As a Jew, Israeli and Zionist, I Cannot Tolerate Jewish Terrorism

The time has come for the government to make it clear that Jewish and Palestinian terrorists will be treated the same.

Ari Shavit
Ari Shavit
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Suha and Hussein Abu Khdeir, center, parents of Mohammed Abu Khdeir, hold posters with his portrait after the reading of the verdict in his killing, at the Jerusalem District Court, Monday, Nov. 30, 2015.
Suha and Hussein Abu Khdeir, center, parents of Mohammed Abu Khdeir, hold posters with his portrait after the reading of the verdict in his killing, at the Jerusalem District Court, Nov. 30, 2015.Credit: AFP
Ari Shavit
Ari Shavit

I don’t know Yosef Haim Ben-David. I am not from the same age group (he is younger), and we are not from the same social circle. (He is a religious settler from Geva Binyamin and I am secular and from the Tel Aviv area). And we apparently don’t subscribe to the same ideology, but Ben-David is an inseparable part of my life.

As a Jew, an Israeli and a Zionist, I cannot free myself for a moment from the act that he committed on the night of June 2, 2014. He set out with two adolescents to hunt down a human being. He hunted him down and burned him alive. The fact that the human being was a helpless 16-year-old, Mohammed Abu Khdeir, simply compounds the atrocity. The fact that Ben-David hunted down Abu Khdeir and burned him plain and simply because the teen was Arab compounds my responsibility for the atrocity.

The knowledge that one of my own people and a citizen of my country committed a fascist act of terrorism on an innocent victim gives me no repose. And when it comes to the murderers of a Palestinian toddler and his parents in Duma, I can assume that I don’t belong to those killers’ age group or social circle and don’t subscribe to the same ideology, but the killers in Duma are also an inseparable part of my life.

As a Jew, an Israeli and a Zionist, I cannot for a moment free myself from the act committed on the night of July 31, 2015, when they threw the Molotov cocktails into the Dawabsheh family’s house. The fact that the fire burned one-and-a-half-year-old Ali Sa’ad Dawabsheh to death, as well as his father, Sa’ad, and his mother, Reham, only compounds the atrocity. The fact that 4-year-old Ahmed was seriously burned on that horrific night and is now growing up in a merciless world, without parents, compounds my responsibility for the atrocity. The knowledge that those of my own people, citizens of my own country committed the clearly fascist acts of terrorism against innocent victims shakes up and disturbs me, and allows me no rest.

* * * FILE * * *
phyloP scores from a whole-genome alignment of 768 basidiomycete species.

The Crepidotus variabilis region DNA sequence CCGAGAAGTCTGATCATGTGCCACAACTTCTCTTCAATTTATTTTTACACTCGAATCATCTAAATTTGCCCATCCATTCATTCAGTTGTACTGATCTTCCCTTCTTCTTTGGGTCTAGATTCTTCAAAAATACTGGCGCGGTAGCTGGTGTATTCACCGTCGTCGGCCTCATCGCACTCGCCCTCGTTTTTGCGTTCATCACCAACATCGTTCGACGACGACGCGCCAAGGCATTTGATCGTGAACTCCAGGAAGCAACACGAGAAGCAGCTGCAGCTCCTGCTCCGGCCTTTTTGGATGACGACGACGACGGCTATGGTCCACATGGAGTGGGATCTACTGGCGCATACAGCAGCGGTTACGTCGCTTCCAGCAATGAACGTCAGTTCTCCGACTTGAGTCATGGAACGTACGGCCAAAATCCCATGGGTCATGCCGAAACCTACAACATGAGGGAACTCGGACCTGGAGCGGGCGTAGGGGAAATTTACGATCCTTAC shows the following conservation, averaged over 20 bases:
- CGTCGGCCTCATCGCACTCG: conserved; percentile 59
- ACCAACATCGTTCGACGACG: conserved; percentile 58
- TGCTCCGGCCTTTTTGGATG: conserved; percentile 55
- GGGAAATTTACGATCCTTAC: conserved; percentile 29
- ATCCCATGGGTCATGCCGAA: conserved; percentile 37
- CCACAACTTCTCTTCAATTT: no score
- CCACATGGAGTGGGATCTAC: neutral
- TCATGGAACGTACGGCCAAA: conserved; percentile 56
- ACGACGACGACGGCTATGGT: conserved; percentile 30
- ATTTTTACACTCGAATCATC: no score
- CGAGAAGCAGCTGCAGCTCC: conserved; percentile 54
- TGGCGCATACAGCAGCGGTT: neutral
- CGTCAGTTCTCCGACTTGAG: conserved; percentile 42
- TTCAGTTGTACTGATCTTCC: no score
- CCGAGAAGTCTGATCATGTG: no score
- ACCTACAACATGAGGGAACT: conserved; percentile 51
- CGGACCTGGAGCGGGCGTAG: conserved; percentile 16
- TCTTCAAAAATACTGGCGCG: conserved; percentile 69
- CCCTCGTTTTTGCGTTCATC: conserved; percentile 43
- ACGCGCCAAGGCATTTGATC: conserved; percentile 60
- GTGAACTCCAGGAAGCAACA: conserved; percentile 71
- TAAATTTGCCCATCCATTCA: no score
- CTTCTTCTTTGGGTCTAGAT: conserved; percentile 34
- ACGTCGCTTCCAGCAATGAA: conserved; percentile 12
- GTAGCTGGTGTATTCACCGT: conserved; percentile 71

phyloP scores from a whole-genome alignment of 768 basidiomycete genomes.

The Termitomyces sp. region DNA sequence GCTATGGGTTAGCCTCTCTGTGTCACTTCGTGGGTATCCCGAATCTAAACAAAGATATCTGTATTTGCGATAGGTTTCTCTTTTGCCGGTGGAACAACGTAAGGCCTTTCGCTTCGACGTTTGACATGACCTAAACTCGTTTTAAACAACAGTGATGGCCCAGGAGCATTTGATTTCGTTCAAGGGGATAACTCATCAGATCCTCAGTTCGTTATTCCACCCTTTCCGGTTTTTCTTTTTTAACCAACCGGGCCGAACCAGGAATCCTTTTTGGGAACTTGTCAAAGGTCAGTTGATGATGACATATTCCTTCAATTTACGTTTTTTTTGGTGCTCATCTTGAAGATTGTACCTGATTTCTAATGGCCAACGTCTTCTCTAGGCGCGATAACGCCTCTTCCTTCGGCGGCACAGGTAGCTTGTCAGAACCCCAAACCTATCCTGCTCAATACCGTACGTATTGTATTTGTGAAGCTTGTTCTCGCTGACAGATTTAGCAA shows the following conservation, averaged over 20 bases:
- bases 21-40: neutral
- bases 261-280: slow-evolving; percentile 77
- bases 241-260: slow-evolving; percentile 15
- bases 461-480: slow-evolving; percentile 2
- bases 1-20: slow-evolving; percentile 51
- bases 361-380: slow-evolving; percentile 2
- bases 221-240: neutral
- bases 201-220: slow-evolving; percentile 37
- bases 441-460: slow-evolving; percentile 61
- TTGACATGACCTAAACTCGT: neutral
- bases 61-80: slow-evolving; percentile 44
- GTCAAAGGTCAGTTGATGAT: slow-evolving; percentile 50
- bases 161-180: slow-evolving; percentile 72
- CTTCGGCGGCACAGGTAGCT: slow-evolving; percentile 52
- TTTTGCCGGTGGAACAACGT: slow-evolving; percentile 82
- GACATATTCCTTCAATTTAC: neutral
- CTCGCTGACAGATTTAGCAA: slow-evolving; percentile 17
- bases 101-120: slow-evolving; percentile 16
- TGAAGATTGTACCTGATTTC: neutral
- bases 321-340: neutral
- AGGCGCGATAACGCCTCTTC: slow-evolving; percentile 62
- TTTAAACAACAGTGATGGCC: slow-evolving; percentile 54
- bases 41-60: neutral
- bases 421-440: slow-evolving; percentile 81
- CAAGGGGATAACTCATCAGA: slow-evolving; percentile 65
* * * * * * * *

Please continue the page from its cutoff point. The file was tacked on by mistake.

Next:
The past week has been Jewish Terrorism Week, beginning with the quasi-announcement of a verdict in the murder of Abu Khdeir (in which Ben-David’s verdict was puzzlingly postponed). That was followed by the verdict in the arson attack on the Arab-Jewish bilingual school in Jerusalem (three years in prison). And then, outgoing police chief Bentzi Sau expressed optimism that the murder case in Duma might be solved. A fateful coincidence has confronted us again with the darkest events of the past two years. In the course of a few days, we have found ourselves face-to-face with the most frightening forces that have emerged from our midst, attacking our neighbors and disfiguring us.

We now know: A small group has arisen among the Jewish people in the Land of Israel whose ethics are the ethics of ISIS and whose deeds are the deeds of Kristallnacht.

Under no circumstances should we generalize. At its foundation, the State of Israel is a democratic, moral and just country. And the fact is that contrary to all the slander, official government agencies are working forcefully against Jewish terrorists, too. And under no circumstances should we discriminate: Murderous, reactionary forces also exist in the United States and Europe (the torching of an African-American church in North Carolina, the murders at the abortion clinic in Colorado, Wednesday's terribile shooting in Los Angeles, and the mass murder on an island in Norway). In our case, however, there is no consolation in the misfortune of others.

As Jews, as Israelis and as Zionists, we cannot reconcile ourselves to the rise of a home-grown form of barbarism. As Jews, Israelis and Zionists, we have an obligation to purge the evil from our midst.

The time has come for the prime minister to give an address to the nation, one that is strictly about morality. The time has come for the government to make it clear that Jewish and Palestinian terrorists will be treated the same. Fascism is fascism is fascism. From this nadir in this terrible moment, we must all come together in support of one pointed message: Terrorism will not be tolerated, even if it is Jewish terrorism.

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